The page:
If you happened to have lost 40 buy-ins then you would have gone broke without bankroll management, but still have a $3,000 bankroll to work your way back up. That’s much better then being broke and having to start over again from a new deposit!
Start low and work your way up
Many players assume that if they only had the money to play higher stakes poker games, they’d be able to earn a standard hourly rate there. This simply isn’t true. You’re not going to earn 25x your current hourly rate by moving from 1/2NL to 25/50NL. As you move up, the fish to shark ratio decreases and the games get tougher.
Starting low and working your way up ensures that you’re good enough to beat each limit. The experience you’ll gain while working your way through the limits will make you a much better player.
Conservative vs. Aggressive Bankroll Management
There’s two methods you can go with in terms of bankroll management and they both can work effectively. It just depend on your personality.
The conservative bankroll – 1000 Limit big bets or 100 No Limit buy-ins.
This favors the long-term poker players, especially the ones who are looking to avoid variance and earn a steady salary. With a deep bankroll you don’t have to worry as much about large downswings, because losing days should have little effect on the size of your bankroll.
The Aggressive bankroll – 250 Limit big bets or 20 No Limit buy-ins.
An aggressive poker bankroll favors the players who are looking to move up quick and see results. You have to understand though, that you’re going to hit a lot of variance and won’t always going to move straight to the top. With an aggressive bankroll, losses will have more of an impact and you’ll need to drop down any time you lose a few buy-ins. An aggressive bankroll is much harder to manage and it takes a really controlled player to know when they have to drop down to keep their bankroll intact.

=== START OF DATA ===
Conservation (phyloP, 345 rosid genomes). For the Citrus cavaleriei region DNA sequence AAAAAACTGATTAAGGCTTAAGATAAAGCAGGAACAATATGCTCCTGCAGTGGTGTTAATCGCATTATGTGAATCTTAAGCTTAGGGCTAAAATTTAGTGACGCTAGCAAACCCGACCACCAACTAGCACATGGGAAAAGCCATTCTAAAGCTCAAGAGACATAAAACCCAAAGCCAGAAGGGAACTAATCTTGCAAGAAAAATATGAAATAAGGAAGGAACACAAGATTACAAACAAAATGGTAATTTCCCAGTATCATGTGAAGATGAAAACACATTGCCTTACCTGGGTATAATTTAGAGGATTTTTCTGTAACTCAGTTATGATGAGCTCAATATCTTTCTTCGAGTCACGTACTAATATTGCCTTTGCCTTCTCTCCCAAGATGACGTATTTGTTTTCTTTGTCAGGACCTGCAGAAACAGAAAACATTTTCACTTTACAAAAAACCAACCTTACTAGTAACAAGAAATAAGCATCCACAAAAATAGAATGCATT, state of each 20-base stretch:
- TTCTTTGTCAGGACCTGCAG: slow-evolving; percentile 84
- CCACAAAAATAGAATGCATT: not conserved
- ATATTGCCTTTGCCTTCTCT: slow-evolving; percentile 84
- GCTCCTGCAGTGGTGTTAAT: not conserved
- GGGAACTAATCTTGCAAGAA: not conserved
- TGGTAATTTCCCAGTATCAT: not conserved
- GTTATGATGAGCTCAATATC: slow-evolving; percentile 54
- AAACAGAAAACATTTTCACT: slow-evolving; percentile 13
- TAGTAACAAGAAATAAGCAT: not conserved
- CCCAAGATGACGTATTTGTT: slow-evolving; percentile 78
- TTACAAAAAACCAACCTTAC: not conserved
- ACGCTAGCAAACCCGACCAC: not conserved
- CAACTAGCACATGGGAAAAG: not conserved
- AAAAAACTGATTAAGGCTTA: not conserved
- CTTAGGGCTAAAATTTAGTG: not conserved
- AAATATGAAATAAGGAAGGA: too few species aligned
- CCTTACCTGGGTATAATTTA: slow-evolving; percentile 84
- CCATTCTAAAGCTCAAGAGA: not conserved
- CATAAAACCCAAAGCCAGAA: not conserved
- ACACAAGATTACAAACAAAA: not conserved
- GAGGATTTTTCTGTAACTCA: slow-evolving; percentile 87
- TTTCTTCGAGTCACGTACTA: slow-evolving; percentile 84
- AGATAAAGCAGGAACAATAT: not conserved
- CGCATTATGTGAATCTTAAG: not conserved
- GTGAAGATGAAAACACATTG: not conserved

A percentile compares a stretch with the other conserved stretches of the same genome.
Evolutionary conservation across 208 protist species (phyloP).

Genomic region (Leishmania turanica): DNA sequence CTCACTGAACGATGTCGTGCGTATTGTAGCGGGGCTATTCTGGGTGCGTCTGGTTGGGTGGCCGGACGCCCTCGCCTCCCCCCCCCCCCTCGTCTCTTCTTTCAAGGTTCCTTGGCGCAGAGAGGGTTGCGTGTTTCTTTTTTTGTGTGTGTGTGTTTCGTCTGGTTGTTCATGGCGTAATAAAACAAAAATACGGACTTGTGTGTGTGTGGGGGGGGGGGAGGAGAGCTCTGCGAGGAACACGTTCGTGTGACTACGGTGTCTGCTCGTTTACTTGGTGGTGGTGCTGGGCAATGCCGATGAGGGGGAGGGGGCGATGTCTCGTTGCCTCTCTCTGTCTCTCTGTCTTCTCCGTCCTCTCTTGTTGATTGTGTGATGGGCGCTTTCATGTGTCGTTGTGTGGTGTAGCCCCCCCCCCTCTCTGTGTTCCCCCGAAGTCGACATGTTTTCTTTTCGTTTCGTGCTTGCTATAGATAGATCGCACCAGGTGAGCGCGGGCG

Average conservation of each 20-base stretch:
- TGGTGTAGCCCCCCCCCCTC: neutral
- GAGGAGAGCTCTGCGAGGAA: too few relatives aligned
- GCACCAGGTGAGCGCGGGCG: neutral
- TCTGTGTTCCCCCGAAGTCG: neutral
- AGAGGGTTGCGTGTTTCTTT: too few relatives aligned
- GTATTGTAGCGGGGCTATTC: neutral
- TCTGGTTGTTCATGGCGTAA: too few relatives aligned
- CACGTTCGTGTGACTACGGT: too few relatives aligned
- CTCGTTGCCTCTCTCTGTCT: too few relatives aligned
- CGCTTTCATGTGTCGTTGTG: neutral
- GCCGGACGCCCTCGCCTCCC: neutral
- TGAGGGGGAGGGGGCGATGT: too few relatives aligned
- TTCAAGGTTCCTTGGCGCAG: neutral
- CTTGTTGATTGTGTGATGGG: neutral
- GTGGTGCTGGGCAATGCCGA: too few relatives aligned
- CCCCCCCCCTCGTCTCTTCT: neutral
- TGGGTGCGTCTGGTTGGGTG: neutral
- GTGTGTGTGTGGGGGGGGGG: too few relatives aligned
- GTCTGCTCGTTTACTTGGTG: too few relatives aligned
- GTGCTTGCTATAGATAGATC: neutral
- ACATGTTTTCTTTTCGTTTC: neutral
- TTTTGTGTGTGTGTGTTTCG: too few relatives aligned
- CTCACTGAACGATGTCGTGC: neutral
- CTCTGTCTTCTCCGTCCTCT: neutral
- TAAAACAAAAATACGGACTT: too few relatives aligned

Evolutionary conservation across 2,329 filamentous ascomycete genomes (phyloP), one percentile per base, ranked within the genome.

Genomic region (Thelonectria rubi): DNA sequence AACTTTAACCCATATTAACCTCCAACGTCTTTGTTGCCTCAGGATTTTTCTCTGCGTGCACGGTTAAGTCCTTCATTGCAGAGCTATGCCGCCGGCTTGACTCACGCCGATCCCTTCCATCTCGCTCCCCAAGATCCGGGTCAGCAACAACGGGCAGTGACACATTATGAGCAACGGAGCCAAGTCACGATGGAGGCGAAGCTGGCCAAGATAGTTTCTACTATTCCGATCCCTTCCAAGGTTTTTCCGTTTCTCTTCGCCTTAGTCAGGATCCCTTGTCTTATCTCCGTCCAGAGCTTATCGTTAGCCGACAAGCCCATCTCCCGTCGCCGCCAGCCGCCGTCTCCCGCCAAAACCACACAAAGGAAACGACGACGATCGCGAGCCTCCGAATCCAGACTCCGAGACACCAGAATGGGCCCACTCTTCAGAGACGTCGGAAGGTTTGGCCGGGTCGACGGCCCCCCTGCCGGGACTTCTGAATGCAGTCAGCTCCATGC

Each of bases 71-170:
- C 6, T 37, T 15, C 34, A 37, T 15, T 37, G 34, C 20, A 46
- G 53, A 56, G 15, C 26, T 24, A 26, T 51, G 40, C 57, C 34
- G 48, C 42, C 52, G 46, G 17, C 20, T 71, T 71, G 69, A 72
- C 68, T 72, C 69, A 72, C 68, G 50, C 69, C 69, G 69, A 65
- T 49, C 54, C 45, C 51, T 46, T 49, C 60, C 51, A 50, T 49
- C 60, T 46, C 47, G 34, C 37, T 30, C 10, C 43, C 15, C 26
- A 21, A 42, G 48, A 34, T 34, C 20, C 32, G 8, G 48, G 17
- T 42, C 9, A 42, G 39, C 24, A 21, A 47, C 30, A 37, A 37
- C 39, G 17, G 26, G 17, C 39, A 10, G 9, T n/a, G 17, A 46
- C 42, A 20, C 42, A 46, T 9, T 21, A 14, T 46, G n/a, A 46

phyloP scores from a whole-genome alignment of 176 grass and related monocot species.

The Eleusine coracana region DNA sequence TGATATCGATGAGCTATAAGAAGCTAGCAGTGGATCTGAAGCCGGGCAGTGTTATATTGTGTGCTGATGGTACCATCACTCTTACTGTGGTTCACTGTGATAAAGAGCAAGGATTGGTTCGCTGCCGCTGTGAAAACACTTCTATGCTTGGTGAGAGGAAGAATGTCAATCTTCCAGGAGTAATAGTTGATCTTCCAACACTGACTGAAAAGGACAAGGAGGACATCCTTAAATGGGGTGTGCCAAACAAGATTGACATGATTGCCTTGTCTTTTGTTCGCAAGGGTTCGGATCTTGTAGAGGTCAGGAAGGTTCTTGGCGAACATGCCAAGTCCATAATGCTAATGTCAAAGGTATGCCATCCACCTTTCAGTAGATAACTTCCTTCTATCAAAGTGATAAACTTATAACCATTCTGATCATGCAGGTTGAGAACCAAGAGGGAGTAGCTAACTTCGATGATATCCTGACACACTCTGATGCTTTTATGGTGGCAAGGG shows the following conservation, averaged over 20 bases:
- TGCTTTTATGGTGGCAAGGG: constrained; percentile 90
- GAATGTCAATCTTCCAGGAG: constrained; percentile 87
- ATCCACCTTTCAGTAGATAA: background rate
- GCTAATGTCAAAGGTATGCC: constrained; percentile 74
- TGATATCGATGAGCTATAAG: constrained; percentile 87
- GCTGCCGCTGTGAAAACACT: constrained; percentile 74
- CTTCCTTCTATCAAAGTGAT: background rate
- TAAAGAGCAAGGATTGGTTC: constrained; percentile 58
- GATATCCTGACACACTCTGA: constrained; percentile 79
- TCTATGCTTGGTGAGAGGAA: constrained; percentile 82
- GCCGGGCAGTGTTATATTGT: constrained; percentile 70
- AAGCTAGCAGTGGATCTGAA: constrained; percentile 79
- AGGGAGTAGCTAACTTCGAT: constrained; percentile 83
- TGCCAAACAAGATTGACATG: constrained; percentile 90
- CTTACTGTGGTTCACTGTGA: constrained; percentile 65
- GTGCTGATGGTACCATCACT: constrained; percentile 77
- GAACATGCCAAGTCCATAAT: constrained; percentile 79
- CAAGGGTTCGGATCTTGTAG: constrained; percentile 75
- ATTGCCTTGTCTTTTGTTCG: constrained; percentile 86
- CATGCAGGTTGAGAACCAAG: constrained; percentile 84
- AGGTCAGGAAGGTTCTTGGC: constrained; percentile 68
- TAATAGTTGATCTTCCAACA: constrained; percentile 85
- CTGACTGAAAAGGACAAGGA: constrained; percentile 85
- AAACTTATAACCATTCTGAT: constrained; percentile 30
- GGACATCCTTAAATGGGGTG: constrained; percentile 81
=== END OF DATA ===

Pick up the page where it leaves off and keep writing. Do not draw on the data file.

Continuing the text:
The Standard Bankroll 500 limit big bets or 40 No Limit buy-ins.
This one has the best of both worlds and should be the method players use when first starting out. Daily wins and losses shouldn’t have a huge impact on your bankroll size, so you won’t drive yourself crazy with the swings, but it will be enough to see results.
Make a Chart
Once you decide on your ideal bankroll management method, make a bankroll management chart. Write down when you’re going to move up in stakes and how much you’d need to lose to drop back down. Keep the chart somewhere where you’ll always see it, so you can be sure that your poker bankroll never strays from it.
Fight the temptations
The concept of bankroll management is simple, but putting it into practice can be difficult. It’s easy to want to move up in stakes to try to win back your money after taking a hit, or to never drop down a limit, because it makes you feel like you’ve lost. But in time, not staying true to your bankroll will cause you to go broke, while the players who are using poker bankroll management will stay in the game, continue to get better, and grow their bankroll.
Now that you’ve learned how to manage your bankroll, sign up and let one of our online poker rooms match your deposit!